TrustSwap technology utilizes secure peer-to-peer transactions via TrustSwap SmartLaunch; which ensures that Sekuritance and its community can transact securely and without fear of participants or team members negatively impacting the markets following the public offering. TrustSwap’s time-based SmartLock ensures a methodical distribution to mitigate the risk of unauthorized token transfers.
Sekuritance will use TrustSwap SmartLocks for:
- Team token vesting
- Token holder vesting
- Liquidity locks
For more information about Sekuritance visit https://www.sekuritance.com.
Shanghai Man: VeChain on TV, DOGE flips BTC volume, Hotbit hack and more …
This weekly roundup of news from Mainland China, Taiwan, and Hong Kong attempts to curate the industry’s most important news, including influential projects, changes in the regulatory landscape, and enterprise blockchain integrations.
Will DOGEmania ever stop?
Dogecoin has officially flipped Bitcoin in a few categories here in China, with DOGE trading volume on leading Chinese exchange Huobi surpassing that of leading assets ETH and BTC. On May 6th, according to CoinGecko, DOGE volume made up more than 15% of total exchange volume, whereas BTC and ETH were around 8% each. Searches for ‘Dogecoin’ on WeChat surpassed searches for Bitcoin, with 2.3 million versus 1.7 million on May 5th. Dogecoin has become increasingly appealing to the Chinese retail community since earlier this year as many are attracted to the virality and get-rich-quick potential of the colorful DOGE community.
Hacking attempt fails, but causes a major ruckus
Centralized exchange Hotbit was the victim of a hacking attempt on April 30th. The good news was that assets appear to be safe on the platform. The bad news was that user data was compromised, leading to a corrupted database. Trading, deposits and withdrawals have all been paused while the exchange attempts to restore normality. The Chinese exchange has been communicating actively via Twitter, with the interrupted service lasting potentially another week. Hotbit is well known for listing a diverse range of assets, making it a popular spot among more risk averse investors.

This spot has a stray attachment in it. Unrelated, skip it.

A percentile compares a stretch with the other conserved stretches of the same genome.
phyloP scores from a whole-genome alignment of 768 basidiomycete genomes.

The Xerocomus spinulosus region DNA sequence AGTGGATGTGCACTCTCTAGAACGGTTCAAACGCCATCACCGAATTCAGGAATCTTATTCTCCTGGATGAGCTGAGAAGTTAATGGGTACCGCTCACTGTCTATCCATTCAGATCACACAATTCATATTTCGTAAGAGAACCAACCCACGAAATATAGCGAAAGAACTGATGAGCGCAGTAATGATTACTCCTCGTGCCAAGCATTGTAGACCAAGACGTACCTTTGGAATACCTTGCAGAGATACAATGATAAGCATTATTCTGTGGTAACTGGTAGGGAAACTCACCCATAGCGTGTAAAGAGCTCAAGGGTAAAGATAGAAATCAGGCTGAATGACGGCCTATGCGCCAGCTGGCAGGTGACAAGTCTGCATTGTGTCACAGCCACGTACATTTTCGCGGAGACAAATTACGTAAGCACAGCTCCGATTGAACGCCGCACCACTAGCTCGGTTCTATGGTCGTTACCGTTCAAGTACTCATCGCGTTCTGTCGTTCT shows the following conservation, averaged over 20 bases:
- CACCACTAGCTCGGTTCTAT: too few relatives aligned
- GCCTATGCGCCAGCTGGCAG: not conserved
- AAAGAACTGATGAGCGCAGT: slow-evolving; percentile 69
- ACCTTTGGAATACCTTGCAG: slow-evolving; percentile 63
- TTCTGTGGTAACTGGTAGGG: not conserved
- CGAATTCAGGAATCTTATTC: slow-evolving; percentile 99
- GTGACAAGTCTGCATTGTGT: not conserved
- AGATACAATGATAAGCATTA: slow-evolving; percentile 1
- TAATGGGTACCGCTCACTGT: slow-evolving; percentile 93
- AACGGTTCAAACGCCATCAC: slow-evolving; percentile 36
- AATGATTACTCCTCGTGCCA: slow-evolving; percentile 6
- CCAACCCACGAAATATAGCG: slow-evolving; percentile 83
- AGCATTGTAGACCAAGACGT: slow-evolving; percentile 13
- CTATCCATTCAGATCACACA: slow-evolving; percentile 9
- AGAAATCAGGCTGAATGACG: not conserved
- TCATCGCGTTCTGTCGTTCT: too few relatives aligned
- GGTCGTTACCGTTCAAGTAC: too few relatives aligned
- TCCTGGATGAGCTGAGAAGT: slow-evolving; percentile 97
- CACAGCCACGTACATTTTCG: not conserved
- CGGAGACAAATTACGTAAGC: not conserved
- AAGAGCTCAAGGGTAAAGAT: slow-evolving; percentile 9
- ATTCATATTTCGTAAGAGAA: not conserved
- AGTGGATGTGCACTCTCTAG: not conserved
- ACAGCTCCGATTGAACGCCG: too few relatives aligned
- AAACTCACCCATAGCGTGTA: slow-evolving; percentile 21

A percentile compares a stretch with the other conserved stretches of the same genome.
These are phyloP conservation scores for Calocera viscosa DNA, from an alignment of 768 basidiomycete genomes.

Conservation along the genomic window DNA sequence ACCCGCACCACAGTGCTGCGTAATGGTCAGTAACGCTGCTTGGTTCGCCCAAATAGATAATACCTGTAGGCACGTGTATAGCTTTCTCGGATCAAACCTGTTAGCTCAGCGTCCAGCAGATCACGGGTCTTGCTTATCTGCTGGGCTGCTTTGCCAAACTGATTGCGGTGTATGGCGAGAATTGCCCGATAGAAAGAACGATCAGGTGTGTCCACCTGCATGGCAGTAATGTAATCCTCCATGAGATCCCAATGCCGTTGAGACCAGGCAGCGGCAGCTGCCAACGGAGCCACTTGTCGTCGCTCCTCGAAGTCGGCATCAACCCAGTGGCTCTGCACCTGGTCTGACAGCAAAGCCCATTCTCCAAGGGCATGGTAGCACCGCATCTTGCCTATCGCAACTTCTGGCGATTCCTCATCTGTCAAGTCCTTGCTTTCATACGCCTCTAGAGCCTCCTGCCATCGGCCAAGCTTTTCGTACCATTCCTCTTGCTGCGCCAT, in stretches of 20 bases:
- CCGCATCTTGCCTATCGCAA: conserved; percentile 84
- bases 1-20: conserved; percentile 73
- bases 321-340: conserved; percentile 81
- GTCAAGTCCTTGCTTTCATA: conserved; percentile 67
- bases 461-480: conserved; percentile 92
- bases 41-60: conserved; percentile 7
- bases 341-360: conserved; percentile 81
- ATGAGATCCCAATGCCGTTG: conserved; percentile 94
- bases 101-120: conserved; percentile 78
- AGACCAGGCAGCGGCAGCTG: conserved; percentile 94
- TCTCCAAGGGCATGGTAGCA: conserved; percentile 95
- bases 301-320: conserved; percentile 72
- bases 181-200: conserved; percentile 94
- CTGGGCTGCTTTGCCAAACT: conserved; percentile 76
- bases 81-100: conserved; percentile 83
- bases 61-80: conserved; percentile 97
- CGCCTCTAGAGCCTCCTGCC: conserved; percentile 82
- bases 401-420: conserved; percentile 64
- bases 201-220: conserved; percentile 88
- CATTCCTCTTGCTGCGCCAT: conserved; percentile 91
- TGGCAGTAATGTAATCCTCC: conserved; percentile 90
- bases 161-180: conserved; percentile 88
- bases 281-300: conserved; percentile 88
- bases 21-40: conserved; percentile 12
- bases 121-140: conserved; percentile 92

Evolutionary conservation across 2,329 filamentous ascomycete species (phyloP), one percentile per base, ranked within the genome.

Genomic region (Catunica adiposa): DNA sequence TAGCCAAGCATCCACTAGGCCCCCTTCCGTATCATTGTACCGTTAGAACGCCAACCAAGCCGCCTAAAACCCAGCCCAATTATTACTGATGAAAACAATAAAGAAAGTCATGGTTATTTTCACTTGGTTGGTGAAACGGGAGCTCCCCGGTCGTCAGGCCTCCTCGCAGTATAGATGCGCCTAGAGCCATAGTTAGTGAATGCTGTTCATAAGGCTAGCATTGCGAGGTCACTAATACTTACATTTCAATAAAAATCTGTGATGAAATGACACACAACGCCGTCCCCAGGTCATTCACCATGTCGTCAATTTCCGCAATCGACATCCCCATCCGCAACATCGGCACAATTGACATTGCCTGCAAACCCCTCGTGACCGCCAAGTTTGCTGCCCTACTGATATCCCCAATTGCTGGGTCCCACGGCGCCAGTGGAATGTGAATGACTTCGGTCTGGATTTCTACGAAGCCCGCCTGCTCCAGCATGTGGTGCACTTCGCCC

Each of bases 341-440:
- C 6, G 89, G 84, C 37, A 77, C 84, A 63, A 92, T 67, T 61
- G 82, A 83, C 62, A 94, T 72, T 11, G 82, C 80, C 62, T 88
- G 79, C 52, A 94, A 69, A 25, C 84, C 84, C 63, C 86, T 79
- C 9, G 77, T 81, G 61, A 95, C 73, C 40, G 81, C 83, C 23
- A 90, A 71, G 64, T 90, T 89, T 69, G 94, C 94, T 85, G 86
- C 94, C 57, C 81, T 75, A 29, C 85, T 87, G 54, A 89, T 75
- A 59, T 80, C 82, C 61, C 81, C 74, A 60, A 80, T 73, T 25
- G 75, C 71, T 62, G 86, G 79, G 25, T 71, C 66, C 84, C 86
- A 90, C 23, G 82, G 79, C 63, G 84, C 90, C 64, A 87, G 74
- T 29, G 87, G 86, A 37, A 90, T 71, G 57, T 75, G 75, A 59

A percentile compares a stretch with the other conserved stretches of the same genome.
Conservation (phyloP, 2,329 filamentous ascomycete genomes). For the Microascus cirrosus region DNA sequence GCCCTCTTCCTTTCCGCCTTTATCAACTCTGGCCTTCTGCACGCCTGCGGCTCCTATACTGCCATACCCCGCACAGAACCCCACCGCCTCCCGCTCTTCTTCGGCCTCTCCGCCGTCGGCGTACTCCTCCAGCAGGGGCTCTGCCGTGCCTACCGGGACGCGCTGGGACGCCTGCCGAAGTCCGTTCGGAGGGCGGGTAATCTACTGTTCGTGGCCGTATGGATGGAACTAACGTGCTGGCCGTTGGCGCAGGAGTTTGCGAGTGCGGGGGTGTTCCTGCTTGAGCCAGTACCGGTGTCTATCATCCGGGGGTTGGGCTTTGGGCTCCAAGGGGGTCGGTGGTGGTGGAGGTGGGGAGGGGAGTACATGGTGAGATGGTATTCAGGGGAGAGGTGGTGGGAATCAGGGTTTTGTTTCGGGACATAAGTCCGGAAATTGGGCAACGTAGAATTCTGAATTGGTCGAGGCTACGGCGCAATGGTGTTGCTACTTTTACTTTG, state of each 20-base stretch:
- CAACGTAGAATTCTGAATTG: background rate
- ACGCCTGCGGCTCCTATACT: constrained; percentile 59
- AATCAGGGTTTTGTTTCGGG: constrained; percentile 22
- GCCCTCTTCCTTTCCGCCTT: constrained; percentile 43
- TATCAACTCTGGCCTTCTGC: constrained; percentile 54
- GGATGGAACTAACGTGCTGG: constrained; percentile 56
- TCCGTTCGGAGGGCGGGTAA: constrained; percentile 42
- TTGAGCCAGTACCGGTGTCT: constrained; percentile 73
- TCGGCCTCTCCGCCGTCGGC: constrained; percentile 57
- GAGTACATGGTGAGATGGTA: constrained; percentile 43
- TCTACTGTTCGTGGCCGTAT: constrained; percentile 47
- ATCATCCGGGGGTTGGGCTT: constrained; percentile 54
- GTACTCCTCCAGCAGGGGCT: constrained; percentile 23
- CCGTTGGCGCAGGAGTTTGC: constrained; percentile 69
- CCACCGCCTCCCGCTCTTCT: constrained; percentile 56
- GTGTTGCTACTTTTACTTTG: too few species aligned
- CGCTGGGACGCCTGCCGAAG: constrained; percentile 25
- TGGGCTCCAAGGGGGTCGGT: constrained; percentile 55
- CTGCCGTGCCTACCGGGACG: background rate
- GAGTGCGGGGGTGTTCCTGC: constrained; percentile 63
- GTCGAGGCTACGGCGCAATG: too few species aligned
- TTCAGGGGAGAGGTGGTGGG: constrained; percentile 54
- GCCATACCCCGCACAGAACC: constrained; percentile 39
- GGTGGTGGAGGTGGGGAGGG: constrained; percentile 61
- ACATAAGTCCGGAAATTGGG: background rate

Shenzhen-based HOO launches Smart Chain contender
Hoo.com became yet another exchange to launch an Ethereum Virtual Machine, or EVM-based, smart chain, attempting to bridge their CeFi users into the DeFi space. The chain, currently in testnet, boasts low fees of just 0.001 USD per transaction and over 500+ transactions per second, as well as compatibility with Ethereum, BSC, and HECO. Since the start of the year, Hoo’s token has increased by over 350%. Other Chinese exchanges, including OKEx and Gate, have also launched smart chains. Smart chains are proving an attractive way to let users maximize yield while still letting the exchange capture value from the process.
VeChain on national TV
English-language and state-run business channel CGTN created a short expository video on blockchain’s growth post-COVID19. The video and article featured a close look at VeChain’s progress in developing business solutions, explaining how the technology could be applied to the food safety and infection control industry. The media company shot a short video inside the office and interviewed a few of the developers, indicating that the company has done well to comply with regulatory requirements in the tightly run country. It’s no secret that VeChain has a top position and close relationship with many government backed organizations, which is an enviable position for any enterprise Blockchain-as-a-Service provider.
Rising salaries for blockchain devs